Anthony Rizzo-Astros free agency buzz is the stuff of nightmares for Yankees fans


New York Yankees fans better PRAY Anthony Rizzo loves Central Park as much as some of you think he does, because if this free agency scenario transpires, there will be absolutely zero reason to watch baseball in 2023.

The Yankees are already in danger of losing Rizzo, who opted out of his deal for 2023 and received the qualifying offer. It’s been widely speculated and assumed Rizzo may not return to the Bronx, especially if Aaron Judge leaves.

In that case, the Yankees better hope for one of two things. They need Judge to stay and they can’t have another contender swoop in to out-bid them for Rizzo as they wait on Judge’s decision.

If they wait too long, it’s possible the Houston Astros make their reported desired move. Now, would Rizzo actually go there? It seems doubtful, but it’d also be irresponsible to rule that out without any evidence other than Rizzo seeming like he possesses high character.

The latest free agency rumors have linked Houston to Rizzo likely due to the fact the defending World Series champs are losing both Yuli Gurriel and Trey Mancini. In fact, he’s their reported No. 1 target to play first base next year.

Here’s what Ken Rosenthal of The Athletic wrote in his latest insider column. Agent-generated rumor to drive up the Yankees’ price? You decide!

"“The Astros have identified Anthony Rizzo as their No. 1 free-agent target at first base. They also are considering Yuli Gurriel and José Abreu, but signing Rizzo would serve the dual purpose of bolstering their own roster while weakening the Yankees’.”"

Thankfully, Rosenthal then talked about why it might be smart for Rizzo to stay in New York for at least one more season.

"“Rizzo, 33, faces an interesting decision on whether to return to the Yankees. If he accepts the team’s qualifying offer, he would earn a higher one-year salary than he might receive in a multi-year deal. He then could spend another season hitting at Yankee Stadium, while also benefitting from the new shift restrictions, and re-enter the market without a qualifying offer. A player cannot receive one twice.”"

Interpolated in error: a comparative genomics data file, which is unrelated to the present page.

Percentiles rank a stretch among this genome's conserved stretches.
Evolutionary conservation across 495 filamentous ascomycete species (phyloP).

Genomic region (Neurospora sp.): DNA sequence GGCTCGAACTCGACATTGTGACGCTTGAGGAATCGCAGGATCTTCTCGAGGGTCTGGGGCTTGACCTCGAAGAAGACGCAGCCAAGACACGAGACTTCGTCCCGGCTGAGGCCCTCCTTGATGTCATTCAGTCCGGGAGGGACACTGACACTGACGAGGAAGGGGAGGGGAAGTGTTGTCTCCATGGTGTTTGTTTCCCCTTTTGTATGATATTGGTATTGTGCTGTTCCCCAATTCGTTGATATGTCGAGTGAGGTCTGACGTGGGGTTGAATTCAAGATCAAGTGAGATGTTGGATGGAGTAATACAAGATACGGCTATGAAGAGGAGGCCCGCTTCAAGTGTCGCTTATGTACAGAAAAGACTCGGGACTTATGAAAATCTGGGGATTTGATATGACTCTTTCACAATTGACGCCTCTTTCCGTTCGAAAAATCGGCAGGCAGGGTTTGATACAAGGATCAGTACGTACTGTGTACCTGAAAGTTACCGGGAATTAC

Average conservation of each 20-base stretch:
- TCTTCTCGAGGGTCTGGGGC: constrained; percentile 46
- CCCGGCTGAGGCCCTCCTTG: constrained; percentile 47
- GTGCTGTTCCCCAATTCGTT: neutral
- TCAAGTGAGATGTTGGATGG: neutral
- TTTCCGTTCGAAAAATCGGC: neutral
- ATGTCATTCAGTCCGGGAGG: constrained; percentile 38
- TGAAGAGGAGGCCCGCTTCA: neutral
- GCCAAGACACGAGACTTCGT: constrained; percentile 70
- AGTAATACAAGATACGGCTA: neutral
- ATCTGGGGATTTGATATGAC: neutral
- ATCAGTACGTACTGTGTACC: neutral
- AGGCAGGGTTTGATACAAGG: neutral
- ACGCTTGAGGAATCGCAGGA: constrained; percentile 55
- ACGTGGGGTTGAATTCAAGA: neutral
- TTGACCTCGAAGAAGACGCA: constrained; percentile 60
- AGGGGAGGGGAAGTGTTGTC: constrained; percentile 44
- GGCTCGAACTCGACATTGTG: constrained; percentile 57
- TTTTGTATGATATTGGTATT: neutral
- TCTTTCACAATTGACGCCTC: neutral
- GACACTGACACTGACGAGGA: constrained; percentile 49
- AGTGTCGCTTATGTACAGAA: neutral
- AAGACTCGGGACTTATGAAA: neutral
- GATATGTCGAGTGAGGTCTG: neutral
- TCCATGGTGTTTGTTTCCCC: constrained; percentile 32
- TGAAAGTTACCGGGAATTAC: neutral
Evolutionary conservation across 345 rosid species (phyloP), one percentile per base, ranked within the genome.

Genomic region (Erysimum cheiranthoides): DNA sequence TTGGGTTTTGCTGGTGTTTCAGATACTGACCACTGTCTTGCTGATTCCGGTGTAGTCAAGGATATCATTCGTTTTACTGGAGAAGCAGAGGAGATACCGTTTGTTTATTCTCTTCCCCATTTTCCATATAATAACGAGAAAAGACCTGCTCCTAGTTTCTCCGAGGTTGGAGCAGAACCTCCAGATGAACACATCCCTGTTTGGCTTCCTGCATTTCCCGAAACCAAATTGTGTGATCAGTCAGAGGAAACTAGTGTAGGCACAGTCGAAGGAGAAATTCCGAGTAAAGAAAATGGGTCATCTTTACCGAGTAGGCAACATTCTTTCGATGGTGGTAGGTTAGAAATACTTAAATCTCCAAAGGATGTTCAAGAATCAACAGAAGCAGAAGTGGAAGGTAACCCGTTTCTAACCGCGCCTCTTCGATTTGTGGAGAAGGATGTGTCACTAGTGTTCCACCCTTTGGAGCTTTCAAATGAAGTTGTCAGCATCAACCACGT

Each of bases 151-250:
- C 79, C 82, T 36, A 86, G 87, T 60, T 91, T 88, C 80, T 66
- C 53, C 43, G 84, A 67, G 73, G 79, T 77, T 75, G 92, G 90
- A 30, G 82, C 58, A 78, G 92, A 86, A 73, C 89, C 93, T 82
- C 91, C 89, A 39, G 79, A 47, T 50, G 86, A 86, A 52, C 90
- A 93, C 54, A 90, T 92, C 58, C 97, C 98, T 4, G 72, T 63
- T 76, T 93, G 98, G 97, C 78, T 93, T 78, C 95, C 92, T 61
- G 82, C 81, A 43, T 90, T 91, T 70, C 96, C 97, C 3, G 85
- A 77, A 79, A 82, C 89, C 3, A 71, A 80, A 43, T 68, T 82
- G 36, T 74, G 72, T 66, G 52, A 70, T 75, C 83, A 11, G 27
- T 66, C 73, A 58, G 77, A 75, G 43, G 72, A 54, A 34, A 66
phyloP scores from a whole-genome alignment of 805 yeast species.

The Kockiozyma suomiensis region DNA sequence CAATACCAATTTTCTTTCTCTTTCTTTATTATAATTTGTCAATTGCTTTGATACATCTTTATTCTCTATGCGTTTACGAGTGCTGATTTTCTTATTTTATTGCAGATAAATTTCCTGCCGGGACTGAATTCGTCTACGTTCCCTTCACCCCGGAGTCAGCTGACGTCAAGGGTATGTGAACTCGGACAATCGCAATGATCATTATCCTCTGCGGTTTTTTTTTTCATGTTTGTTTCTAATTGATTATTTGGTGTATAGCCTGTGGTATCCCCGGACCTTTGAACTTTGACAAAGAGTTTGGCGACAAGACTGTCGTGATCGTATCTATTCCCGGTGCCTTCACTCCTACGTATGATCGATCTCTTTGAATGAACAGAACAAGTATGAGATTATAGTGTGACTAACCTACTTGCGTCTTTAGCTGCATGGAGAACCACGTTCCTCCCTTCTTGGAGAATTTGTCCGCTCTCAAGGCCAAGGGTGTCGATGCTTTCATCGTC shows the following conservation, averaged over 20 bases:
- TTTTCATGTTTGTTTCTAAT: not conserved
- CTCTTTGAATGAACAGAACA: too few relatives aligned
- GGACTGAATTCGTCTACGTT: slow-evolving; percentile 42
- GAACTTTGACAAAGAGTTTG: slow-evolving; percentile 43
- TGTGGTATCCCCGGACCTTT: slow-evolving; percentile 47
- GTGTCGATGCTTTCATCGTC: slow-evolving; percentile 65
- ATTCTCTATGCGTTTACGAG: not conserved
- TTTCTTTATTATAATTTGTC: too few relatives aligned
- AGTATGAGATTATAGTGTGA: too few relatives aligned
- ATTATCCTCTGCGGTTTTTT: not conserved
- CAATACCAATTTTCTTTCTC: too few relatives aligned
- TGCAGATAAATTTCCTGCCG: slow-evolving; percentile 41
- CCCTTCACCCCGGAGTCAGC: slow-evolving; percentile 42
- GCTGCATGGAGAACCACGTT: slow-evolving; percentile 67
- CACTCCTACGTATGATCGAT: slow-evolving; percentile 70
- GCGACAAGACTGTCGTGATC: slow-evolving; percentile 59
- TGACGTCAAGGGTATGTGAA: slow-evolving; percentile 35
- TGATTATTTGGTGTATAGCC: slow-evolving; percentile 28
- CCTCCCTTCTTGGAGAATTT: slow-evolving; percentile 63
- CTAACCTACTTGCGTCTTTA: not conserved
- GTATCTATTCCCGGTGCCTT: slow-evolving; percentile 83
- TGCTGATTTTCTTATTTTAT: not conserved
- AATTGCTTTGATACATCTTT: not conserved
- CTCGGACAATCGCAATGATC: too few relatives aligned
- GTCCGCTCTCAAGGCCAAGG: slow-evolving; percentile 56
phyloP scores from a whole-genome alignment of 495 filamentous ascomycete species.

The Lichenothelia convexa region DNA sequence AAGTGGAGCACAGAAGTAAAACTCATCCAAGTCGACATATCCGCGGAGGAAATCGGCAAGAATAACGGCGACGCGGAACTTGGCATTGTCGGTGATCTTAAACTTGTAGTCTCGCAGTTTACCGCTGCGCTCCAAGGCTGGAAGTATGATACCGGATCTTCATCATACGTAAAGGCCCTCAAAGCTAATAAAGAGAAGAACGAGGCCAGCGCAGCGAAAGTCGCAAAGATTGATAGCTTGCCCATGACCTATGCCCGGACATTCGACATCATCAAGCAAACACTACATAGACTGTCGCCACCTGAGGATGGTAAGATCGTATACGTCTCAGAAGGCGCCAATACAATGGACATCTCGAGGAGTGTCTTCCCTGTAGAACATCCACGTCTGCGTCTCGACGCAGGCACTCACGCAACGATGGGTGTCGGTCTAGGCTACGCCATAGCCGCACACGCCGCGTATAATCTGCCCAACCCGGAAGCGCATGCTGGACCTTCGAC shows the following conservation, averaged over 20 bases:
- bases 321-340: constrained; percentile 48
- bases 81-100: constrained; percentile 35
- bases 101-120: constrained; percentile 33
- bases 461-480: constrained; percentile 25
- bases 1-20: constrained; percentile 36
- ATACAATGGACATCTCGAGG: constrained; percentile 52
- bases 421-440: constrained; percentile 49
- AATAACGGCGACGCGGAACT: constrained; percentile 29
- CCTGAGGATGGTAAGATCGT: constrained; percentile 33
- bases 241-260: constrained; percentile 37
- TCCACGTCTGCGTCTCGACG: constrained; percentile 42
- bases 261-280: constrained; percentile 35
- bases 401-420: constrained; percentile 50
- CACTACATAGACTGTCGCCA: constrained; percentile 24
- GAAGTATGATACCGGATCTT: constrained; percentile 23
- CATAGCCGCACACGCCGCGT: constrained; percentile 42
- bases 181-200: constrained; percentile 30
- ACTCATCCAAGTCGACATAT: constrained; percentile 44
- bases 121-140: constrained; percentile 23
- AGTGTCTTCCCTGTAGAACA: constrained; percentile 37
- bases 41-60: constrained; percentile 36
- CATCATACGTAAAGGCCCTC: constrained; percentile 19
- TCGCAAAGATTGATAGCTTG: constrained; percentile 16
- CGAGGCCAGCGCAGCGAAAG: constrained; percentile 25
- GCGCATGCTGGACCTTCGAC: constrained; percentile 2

Here’s a positive sign, though — Rosenthal noted the Yankees could play that game too and swipe Verlander from the Astros.

The downside? The Yankees probably aren’t going to sign Verlander, because they have far too many other needs to address before they even dream of considering the future Hall of Famer.

Nonetheless, the mere mention of Rizzo to the Astros just shows how badly Houston has the mental edge over New York. Even off the field, they’re tormenting them with offseason buzz, stealing their targets in free agency and on the trade market, and patching up losses of Carlos Correa’s magnitude with rookies who win the World Series MVP.

Even with this scenario being unlikely, the Astros putting it in the back of the Yankees’ mind was the next best thing they could do to throw the Bombers’ offseason plans off course. And we’d venture to bet it’ll play a role, considering the Yankees are never proactive and never act with urgency.